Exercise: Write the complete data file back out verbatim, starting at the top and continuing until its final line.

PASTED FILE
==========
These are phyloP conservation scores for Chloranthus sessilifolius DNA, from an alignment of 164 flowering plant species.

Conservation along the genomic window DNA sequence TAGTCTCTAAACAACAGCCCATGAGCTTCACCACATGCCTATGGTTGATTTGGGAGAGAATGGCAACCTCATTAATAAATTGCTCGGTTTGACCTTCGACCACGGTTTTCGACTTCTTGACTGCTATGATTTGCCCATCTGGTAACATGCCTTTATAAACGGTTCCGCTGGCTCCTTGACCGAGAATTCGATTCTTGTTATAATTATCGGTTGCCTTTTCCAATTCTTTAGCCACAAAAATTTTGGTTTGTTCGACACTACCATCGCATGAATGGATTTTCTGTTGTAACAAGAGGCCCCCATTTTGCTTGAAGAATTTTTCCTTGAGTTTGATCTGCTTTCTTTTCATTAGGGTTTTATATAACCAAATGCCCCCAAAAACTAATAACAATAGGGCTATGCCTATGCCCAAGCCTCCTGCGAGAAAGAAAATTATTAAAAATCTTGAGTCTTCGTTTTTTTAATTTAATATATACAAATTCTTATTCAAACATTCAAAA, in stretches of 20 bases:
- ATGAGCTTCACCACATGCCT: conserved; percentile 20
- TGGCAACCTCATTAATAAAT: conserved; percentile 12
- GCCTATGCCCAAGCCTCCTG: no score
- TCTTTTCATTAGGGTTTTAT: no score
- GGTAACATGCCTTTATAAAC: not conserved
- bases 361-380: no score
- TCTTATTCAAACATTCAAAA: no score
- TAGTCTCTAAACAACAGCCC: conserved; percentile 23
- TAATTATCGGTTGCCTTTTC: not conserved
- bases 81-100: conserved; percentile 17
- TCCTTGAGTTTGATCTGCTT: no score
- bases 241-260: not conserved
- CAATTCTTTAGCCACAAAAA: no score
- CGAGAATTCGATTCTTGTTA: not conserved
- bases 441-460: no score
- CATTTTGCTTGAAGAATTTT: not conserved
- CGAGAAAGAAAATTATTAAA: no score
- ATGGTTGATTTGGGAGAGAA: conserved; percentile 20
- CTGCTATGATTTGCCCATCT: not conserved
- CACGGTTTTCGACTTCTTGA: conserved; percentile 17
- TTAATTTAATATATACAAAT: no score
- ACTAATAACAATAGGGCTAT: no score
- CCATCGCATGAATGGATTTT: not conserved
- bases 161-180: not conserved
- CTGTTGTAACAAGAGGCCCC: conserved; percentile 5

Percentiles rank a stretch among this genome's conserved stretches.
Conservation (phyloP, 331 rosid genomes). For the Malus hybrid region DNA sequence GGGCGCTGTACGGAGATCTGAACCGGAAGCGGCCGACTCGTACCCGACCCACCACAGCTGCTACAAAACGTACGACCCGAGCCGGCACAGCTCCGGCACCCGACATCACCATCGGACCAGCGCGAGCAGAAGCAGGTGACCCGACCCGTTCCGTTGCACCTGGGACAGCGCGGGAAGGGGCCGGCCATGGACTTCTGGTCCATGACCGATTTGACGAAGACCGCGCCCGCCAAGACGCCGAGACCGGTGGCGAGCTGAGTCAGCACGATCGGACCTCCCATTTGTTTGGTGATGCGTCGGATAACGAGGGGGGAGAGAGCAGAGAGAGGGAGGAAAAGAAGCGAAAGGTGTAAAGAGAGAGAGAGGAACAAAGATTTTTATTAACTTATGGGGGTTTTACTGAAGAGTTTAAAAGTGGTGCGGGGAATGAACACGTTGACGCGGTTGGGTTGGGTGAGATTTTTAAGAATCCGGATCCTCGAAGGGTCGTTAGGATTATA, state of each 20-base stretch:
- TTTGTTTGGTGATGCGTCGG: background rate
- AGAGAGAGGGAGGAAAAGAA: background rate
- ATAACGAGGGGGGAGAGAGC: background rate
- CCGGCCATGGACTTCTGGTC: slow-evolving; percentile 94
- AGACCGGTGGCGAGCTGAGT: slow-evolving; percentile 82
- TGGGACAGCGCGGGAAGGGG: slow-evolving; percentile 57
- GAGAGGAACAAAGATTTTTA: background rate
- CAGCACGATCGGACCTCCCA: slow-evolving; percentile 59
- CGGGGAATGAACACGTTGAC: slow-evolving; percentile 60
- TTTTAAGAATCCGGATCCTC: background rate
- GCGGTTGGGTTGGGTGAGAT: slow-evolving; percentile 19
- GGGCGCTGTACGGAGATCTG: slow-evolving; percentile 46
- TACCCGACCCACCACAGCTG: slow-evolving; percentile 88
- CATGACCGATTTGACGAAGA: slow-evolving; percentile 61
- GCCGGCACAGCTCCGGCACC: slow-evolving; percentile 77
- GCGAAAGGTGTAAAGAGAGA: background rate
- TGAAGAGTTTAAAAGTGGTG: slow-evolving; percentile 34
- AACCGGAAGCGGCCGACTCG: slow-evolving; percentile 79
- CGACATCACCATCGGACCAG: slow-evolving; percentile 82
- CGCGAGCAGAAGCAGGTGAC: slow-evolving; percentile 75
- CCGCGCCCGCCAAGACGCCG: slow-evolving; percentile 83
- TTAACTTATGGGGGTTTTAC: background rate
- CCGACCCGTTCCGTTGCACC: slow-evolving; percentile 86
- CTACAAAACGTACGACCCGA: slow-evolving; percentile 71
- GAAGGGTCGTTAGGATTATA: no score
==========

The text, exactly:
These are phyloP conservation scores for Chloranthus sessilifolius DNA, from an alignment of 164 flowering plant species.

Conservation along the genomic window DNA sequence TAGTCTCTAAACAACAGCCCATGAGCTTCACCACATGCCTATGGTTGATTTGGGAGAGAATGGCAACCTCATTAATAAATTGCTCGGTTTGACCTTCGACCACGGTTTTCGACTTCTTGACTGCTATGATTTGCCCATCTGGTAACATGCCTTTATAAACGGTTCCGCTGGCTCCTTGACCGAGAATTCGATTCTTGTTATAATTATCGGTTGCCTTTTCCAATTCTTTAGCCACAAAAATTTTGGTTTGTTCGACACTACCATCGCATGAATGGATTTTCTGTTGTAACAAGAGGCCCCCATTTTGCTTGAAGAATTTTTCCTTGAGTTTGATCTGCTTTCTTTTCATTAGGGTTTTATATAACCAAATGCCCCCAAAAACTAATAACAATAGGGCTATGCCTATGCCCAAGCCTCCTGCGAGAAAGAAAATTATTAAAAATCTTGAGTCTTCGTTTTTTTAATTTAATATATACAAATTCTTATTCAAACATTCAAAA, in stretches of 20 bases:
- ATGAGCTTCACCACATGCCT: conserved; percentile 20
- TGGCAACCTCATTAATAAAT: conserved; percentile 12
- GCCTATGCCCAAGCCTCCTG: no score
- TCTTTTCATTAGGGTTTTAT: no score
- GGTAACATGCCTTTATAAAC: not conserved
- bases 361-380: no score
- TCTTATTCAAACATTCAAAA: no score
- TAGTCTCTAAACAACAGCCC: conserved; percentile 23
- TAATTATCGGTTGCCTTTTC: not conserved
- bases 81-100: conserved; percentile 17
- TCCTTGAGTTTGATCTGCTT: no score
- bases 241-260: not conserved
- CAATTCTTTAGCCACAAAAA: no score
- CGAGAATTCGATTCTTGTTA: not conserved
- bases 441-460: no score
- CATTTTGCTTGAAGAATTTT: not conserved
- CGAGAAAGAAAATTATTAAA: no score
- ATGGTTGATTTGGGAGAGAA: conserved; percentile 20
- CTGCTATGATTTGCCCATCT: not conserved
- CACGGTTTTCGACTTCTTGA: conserved; percentile 17
- TTAATTTAATATATACAAAT: no score
- ACTAATAACAATAGGGCTAT: no score
- CCATCGCATGAATGGATTTT: not conserved
- bases 161-180: not conserved
- CTGTTGTAACAAGAGGCCCC: conserved; percentile 5

Percentiles rank a stretch among this genome's conserved stretches.
Conservation (phyloP, 331 rosid genomes). For the Malus hybrid region DNA sequence GGGCGCTGTACGGAGATCTGAACCGGAAGCGGCCGACTCGTACCCGACCCACCACAGCTGCTACAAAACGTACGACCCGAGCCGGCACAGCTCCGGCACCCGACATCACCATCGGACCAGCGCGAGCAGAAGCAGGTGACCCGACCCGTTCCGTTGCACCTGGGACAGCGCGGGAAGGGGCCGGCCATGGACTTCTGGTCCATGACCGATTTGACGAAGACCGCGCCCGCCAAGACGCCGAGACCGGTGGCGAGCTGAGTCAGCACGATCGGACCTCCCATTTGTTTGGTGATGCGTCGGATAACGAGGGGGGAGAGAGCAGAGAGAGGGAGGAAAAGAAGCGAAAGGTGTAAAGAGAGAGAGAGGAACAAAGATTTTTATTAACTTATGGGGGTTTTACTGAAGAGTTTAAAAGTGGTGCGGGGAATGAACACGTTGACGCGGTTGGGTTGGGTGAGATTTTTAAGAATCCGGATCCTCGAAGGGTCGTTAGGATTATA, state of each 20-base stretch:
- TTTGTTTGGTGATGCGTCGG: background rate
- AGAGAGAGGGAGGAAAAGAA: background rate
- ATAACGAGGGGGGAGAGAGC: background rate
- CCGGCCATGGACTTCTGGTC: slow-evolving; percentile 94
- AGACCGGTGGCGAGCTGAGT: slow-evolving; percentile 82
- TGGGACAGCGCGGGAAGGGG: slow-evolving; percentile 57
- GAGAGGAACAAAGATTTTTA: background rate
- CAGCACGATCGGACCTCCCA: slow-evolving; percentile 59
- CGGGGAATGAACACGTTGAC: slow-evolving; percentile 60
- TTTTAAGAATCCGGATCCTC: background rate
- GCGGTTGGGTTGGGTGAGAT: slow-evolving; percentile 19
- GGGCGCTGTACGGAGATCTG: slow-evolving; percentile 46
- TACCCGACCCACCACAGCTG: slow-evolving; percentile 88
- CATGACCGATTTGACGAAGA: slow-evolving; percentile 61
- GCCGGCACAGCTCCGGCACC: slow-evolving; percentile 77
- GCGAAAGGTGTAAAGAGAGA: background rate
- TGAAGAGTTTAAAAGTGGTG: slow-evolving; percentile 34
- AACCGGAAGCGGCCGACTCG: slow-evolving; percentile 79
- CGACATCACCATCGGACCAG: slow-evolving; percentile 82
- CGCGAGCAGAAGCAGGTGAC: slow-evolving; percentile 75
- CCGCGCCCGCCAAGACGCCG: slow-evolving; percentile 83
- TTAACTTATGGGGGTTTTAC: background rate
- CCGACCCGTTCCGTTGCACC: slow-evolving; percentile 86
- CTACAAAACGTACGACCCGA: slow-evolving; percentile 71
- GAAGGGTCGTTAGGATTATA: no score